Since many years I run a radio program on The Hague’s independent radio Tonka and quite often I select some tracks which I haven’t listened to before to surprise myself and discover something new. This results in a bit eclectic collection of tracks as can be found in this program.
The collaboration of Oren Ambarchi and percussionist Robbie Avenaim I discovered a long time ago on a ’14 tracks’ collection around Gamelan inspired music. It is a live recording from 21.4.1999 and it displays a great way to merge electronics and live percussion.
Next we jump ten years ahead to the year 2009. Glissando Bin Laden are Jim Altieri (violin), Caroline Mallone (violin), Meighan Stoops (bass clarinet), Alex Ness (laptop / vocals), Sam Pluta (laptop), Chris Ariza (mastering). As the title suggests they bring us a full bodied drone which feels as it has made a tour around the eastern hemisphere.
Back in the year 1972 the French composer Alain Savouret created the electro acoustic piece L’arbre et caetera at the GRM studios. Even 40 years later this piece has some freshness, although one can hear some old fashioned production methods.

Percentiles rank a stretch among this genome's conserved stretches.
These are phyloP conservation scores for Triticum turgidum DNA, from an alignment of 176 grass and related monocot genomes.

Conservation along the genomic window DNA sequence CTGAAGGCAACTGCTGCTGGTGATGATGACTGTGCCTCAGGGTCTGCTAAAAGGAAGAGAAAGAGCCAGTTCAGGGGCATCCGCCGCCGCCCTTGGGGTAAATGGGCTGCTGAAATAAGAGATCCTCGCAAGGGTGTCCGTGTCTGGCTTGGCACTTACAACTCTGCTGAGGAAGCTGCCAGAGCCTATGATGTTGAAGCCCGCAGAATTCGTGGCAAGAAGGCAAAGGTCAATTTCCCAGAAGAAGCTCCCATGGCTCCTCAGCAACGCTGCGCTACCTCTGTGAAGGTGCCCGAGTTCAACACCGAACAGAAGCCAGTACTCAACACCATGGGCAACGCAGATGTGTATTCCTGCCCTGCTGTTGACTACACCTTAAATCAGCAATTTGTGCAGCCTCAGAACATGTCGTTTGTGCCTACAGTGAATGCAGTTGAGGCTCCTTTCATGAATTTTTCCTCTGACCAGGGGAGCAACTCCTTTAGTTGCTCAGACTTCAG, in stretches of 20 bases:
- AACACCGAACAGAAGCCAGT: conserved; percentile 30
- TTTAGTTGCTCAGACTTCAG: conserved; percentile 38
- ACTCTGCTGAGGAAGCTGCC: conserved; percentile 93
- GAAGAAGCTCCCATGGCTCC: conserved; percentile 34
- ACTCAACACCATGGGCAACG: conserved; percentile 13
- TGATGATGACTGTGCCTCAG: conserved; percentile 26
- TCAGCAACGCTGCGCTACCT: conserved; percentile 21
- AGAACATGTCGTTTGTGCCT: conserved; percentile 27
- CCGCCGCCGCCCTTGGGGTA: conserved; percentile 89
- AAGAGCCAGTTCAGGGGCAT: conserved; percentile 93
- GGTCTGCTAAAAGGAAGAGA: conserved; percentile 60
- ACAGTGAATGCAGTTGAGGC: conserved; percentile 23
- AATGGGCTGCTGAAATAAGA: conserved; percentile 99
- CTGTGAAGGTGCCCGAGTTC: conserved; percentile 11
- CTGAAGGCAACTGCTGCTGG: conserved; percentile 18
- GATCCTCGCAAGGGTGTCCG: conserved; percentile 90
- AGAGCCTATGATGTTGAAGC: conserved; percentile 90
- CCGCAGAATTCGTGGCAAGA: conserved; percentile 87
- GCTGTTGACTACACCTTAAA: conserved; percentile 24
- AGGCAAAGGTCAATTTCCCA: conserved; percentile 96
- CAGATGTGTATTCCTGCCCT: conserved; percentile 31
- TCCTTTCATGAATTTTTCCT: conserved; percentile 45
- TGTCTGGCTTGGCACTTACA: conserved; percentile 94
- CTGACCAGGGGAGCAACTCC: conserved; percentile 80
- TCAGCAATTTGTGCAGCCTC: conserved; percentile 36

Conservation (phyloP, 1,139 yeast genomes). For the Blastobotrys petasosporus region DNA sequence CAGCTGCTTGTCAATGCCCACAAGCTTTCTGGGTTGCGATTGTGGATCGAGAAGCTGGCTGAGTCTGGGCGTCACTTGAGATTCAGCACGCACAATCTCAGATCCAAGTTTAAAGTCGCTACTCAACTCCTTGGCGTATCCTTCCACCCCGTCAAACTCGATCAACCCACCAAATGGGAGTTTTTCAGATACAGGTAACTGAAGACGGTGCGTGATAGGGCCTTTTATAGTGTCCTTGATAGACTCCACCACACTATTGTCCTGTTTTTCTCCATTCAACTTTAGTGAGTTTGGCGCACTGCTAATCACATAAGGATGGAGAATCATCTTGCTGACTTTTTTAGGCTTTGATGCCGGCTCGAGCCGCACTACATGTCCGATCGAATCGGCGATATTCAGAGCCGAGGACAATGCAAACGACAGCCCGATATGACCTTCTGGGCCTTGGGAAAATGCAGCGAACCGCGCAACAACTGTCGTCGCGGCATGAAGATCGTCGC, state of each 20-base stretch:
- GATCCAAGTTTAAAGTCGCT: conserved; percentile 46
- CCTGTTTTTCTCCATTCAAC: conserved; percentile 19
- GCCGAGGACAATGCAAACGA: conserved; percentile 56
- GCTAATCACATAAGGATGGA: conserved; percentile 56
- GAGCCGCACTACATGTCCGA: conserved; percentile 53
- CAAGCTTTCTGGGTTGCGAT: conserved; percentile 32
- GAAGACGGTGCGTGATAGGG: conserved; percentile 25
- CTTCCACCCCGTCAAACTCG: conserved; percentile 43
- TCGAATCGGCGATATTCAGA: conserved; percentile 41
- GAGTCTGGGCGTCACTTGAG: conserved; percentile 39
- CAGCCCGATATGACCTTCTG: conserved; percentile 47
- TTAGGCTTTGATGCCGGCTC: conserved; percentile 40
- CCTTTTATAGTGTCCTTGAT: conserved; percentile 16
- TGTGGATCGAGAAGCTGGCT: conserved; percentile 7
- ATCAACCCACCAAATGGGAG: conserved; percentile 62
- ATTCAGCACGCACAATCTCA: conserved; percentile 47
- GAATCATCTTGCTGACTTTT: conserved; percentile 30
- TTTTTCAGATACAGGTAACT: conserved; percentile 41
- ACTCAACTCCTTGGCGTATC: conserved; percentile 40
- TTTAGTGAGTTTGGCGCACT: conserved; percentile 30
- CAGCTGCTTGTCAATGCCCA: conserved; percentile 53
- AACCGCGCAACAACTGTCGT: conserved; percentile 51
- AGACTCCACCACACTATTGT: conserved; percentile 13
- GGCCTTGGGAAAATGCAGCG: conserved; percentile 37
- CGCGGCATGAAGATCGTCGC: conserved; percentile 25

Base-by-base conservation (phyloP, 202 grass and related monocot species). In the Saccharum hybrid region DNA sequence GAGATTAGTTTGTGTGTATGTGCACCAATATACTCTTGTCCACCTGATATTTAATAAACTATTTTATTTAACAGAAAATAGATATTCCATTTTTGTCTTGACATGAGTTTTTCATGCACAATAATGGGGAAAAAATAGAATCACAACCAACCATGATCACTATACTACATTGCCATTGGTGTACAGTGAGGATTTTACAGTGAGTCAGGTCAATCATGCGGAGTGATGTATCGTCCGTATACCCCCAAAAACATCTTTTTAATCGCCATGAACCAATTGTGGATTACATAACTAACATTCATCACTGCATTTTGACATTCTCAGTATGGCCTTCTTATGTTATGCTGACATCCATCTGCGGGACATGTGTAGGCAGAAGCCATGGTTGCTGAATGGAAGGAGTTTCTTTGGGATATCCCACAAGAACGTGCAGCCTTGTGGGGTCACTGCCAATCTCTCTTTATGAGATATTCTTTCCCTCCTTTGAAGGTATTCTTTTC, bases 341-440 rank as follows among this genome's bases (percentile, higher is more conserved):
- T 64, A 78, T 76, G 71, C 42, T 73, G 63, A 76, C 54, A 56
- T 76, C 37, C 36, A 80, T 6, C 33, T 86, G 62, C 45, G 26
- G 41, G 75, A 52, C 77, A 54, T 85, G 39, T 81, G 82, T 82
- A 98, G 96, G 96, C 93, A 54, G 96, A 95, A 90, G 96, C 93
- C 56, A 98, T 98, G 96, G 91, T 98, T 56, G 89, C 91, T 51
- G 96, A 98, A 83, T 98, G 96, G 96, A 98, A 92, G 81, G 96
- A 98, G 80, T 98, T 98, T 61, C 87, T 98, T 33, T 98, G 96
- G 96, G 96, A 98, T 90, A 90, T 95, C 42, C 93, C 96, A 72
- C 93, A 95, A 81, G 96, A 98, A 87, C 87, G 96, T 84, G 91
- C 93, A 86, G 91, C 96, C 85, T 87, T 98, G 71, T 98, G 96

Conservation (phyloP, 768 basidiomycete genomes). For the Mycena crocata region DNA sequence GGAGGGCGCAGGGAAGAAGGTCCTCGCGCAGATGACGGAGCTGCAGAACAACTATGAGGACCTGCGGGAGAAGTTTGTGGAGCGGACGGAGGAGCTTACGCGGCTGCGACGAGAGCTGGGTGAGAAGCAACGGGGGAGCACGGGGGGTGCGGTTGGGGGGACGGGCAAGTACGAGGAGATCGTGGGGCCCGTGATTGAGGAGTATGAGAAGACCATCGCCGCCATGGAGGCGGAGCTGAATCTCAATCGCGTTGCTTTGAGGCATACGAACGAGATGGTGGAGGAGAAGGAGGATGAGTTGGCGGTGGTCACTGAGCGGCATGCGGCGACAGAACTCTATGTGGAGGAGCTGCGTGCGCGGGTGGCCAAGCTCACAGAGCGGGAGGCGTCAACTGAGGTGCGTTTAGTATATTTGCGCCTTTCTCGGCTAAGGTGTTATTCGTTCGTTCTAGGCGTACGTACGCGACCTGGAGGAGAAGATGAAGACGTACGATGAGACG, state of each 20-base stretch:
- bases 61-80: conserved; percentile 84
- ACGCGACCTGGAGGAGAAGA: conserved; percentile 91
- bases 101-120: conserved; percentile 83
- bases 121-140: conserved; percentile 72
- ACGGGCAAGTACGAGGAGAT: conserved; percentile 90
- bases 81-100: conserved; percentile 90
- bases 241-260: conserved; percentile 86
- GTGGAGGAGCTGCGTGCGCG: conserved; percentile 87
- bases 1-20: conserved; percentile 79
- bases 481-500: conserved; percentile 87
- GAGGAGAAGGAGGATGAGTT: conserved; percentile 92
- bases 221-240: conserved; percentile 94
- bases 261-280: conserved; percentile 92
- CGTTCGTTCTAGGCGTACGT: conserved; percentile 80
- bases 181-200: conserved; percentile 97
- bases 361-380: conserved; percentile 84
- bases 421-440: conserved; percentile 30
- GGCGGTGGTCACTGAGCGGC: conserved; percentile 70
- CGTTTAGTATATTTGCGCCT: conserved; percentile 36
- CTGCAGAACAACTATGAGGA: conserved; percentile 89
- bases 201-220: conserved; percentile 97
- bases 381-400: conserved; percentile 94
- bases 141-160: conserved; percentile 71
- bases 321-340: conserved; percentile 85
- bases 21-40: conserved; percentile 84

For the next piece we travel in space and time to The Hague in the year 2016 (?) where Ilya Ziblat & Roberto Garreton got together to improvise on a fusion of double bass, guitar and electronics.
The piece Colour Composition 2 by So Oishi brings us back into synthesised textures and colourful drones.
The program concludes with a more recent piece Berglandschap by Kees Tazelaar. This piece has evolved from a contribution called Funktion Berg to the AC Jukebox project, a collection of short works to celebrate Paul Berg’s contributions and dedication to Institute of Sonology. Kees says: “Funktion Berg consists of purely synthetic initial sound material and its transformations, whereby tendency masks controlled the random selection of parameter values at each subsequent step of the production. Immediately after completing “Funktion Berg” I continued to process its sound material further, now using analogue as well as digital techniques.
The result is “Berglandschap” (Mountain scenery).”
In this piece a classical Sonologist’s approach shines through: multiple manipulations of limited material.